The command-line reference has a good discussion of the different arguments, many of which can be used to slim your file. There is also a nice discussion of the options by Nelson Minar here. One of the arguments controls what is called ‘quantization’. Essentially this amounts to how much coordinate precision you want to retain. The default quantization factor is 10,000 (-q 1e4). For more detail you want a larger number for less detail you want a smaller number. In our case, the 10,000 default was more than we needed so we experimented with smaller numbers to see what might work. In particular we used 100, 1000 and 5000.

Using the code below as an example, the -q is the quantization parameter:

topojson -o township_q100.json -q 100 township.shp -p


You can see from the images that clearly q=100 is not enough detail (doesn’t even come close to matching the lake boundary) unless your users don’t zoom in at all. The q=1000 could be acceptable but I see a few artifacts and 5000 looks pretty good to me.

TopoJSON (all attributes, quantization = 100): 1.0 megabyte
TopoJSON (all attributes, quantization = 1000): 1.6 megabyte
TopoJSON (all attributes, quantization = 5000): 2.1 megabytes

4b. Simplification: Reducing the number of nodes used to represent arcs

Again, check the wiki for details but the basic idea is that for most web mapping we don’t need extreme precision in our geographies and we can safely reduce the size of our files by reducing the level of detail in our arcs. TopoJSON uses the Visvalingam algorithm to “progressively remove points with the least-perceptible change.” Before reading the wiki, I hadn’t heard of the Visvalingam algorithm – the Douglas Peucker (or Ramer-Douglas-Peucker) is far more common – but it’s hard to argue with the success it achieves in TopoJSON. Like quantization, you can use scientific notation for the simplification argument but be careful, in the examples I’m showing simplification uses a negative exponent. Smaller numbers (larger negative exponent) yield more detail. By default there is no simplification. We will experiment to find the right balance.

Since we’re happy with quantization=5000 we will stick with this and layer the simplification on top. We will try:

  • 1e-8 (0.00000001) – smallest number, most detail
  • 5e-8 (0.00000005)
  • 1e-7 (0.0000001)
  • 5e-7 (0.0000005) – largest number, least detail

The code looks something like this:

topojson -o township_q5000_1e-8.json -q 5000 -s 1e-8 township.shp -p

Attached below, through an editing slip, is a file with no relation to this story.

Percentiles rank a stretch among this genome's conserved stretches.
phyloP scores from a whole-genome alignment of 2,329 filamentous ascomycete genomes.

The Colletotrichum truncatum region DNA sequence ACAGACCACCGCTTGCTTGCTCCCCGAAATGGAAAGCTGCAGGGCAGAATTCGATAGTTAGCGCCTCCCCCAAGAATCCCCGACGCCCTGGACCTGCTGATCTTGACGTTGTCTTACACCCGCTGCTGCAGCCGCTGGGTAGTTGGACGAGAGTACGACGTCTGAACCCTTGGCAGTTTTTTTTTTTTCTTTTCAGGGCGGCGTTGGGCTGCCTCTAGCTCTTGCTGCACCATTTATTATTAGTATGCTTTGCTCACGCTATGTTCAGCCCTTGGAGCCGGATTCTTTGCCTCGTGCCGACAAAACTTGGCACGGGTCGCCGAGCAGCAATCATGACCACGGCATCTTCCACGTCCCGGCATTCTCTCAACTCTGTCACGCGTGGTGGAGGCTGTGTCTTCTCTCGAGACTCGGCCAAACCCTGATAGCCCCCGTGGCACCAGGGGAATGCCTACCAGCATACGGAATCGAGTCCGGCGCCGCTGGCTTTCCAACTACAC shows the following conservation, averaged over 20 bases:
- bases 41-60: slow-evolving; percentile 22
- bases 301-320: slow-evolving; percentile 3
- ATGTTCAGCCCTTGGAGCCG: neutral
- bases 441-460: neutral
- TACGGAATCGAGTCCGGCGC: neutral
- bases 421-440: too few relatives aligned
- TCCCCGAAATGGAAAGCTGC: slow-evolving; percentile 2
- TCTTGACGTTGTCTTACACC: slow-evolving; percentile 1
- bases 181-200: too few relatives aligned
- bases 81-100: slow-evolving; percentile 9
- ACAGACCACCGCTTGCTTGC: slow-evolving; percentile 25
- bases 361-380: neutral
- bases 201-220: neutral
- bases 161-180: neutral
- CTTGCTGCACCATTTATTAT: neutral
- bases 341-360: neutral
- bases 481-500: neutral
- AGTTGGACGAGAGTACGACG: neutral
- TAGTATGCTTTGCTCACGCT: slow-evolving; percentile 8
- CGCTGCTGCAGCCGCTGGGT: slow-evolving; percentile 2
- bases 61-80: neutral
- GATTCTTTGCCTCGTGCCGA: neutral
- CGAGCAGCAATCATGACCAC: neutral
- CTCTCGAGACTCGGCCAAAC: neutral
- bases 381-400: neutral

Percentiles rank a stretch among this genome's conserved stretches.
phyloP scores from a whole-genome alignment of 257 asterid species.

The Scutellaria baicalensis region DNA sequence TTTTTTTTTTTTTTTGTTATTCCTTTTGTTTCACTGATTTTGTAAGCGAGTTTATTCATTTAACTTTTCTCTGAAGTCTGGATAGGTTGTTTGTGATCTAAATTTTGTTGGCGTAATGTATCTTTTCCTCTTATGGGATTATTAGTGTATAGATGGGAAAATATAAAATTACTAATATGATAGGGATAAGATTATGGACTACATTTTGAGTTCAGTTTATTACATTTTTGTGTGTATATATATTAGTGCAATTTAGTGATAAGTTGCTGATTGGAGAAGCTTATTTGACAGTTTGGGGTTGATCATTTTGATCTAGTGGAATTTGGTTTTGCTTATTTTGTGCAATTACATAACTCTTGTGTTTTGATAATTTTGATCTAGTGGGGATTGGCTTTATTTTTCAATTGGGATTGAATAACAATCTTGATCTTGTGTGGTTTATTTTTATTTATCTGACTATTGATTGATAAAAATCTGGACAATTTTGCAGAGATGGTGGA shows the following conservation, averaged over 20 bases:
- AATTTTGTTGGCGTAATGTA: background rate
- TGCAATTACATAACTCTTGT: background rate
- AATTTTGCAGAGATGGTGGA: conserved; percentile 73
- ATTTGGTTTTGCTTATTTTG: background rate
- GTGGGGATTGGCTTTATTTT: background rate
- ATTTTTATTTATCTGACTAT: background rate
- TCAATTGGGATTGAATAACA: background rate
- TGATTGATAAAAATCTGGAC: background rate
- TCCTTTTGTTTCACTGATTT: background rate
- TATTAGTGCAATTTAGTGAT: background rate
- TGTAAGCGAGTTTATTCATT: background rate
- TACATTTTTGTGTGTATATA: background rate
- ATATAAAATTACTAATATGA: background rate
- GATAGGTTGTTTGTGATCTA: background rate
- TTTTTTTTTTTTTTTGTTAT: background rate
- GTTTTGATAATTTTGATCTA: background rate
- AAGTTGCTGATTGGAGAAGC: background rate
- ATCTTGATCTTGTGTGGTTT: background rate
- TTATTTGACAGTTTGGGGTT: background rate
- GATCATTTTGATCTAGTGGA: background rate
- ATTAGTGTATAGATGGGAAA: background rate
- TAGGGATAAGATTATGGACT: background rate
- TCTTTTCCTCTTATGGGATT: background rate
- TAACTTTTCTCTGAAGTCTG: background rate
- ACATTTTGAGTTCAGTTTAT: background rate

TopoJSON (all attributes, quantization=5000, simplification=5e-7): 1.256 MB
TopoJSON (all attributes, quantization=5000, simplification=1e-7): 1.290 MB
TopoJSON (all attributes, quantization=5000, simplification=5e-8): 1.299 MB
TopoJSON (all attributes, quantization=5000, simplification=1e-8): 1.344 MB

Not a huge difference in size but there is a big difference in quality of the image. The high simplification distorts our map but 1e-8 seems to work well.

4c. Do you need all the attributes?

In many cases, the size of the geographic file is determined primarily by the geographies themselves but attributes can also influence the size. The TopoJSON command line tool offers a easy way to eliminate the attributes, in fact, this is the default. In our case we could eliminate three of the fields but needed to keep the ID field which is titled ‘COMTR’ but we can save space by renaming this ‘id’ (COMTR=id).

 topojson -o township_q5000_1e-8_onlyID.json -q 5000 --id-property COMTR=id -s 1e-8 township.shp

TopoJSON (only ID, quantization=5000, simplifcation=1e-8): 714 KB
TopoJSON (only ID, quantization=5000, simplifcation=1e-8), gzipped: 134 KB


In our case, using TopoJSON over GeoJSON makes a huge difference bringing the file from 30mb (10mb for the shapefile) down to about 2 MB. Beyond this, as you can see the quantization, simplification and attribute reduction all make a sizable difference. In the end we chose a quantization of 5000, a simplification of 1e-8 and limited attributes to just an ID variable bringing the size down to 714 KB (134 gzipped). A small enough file that might allow us to skip GeoServer in favor of using the TopoJSON file.

Final Map Using TopoJSON, LeafletJS, D3.js and OpenStreetMap

D3 is entirely unnecessary to show the final map using TopoJSON and we have an example of the map using Leaflet and TopoJSON alone here. But for fun, the map below uses D3 based on code stolen directly from Mike Bostock at this link.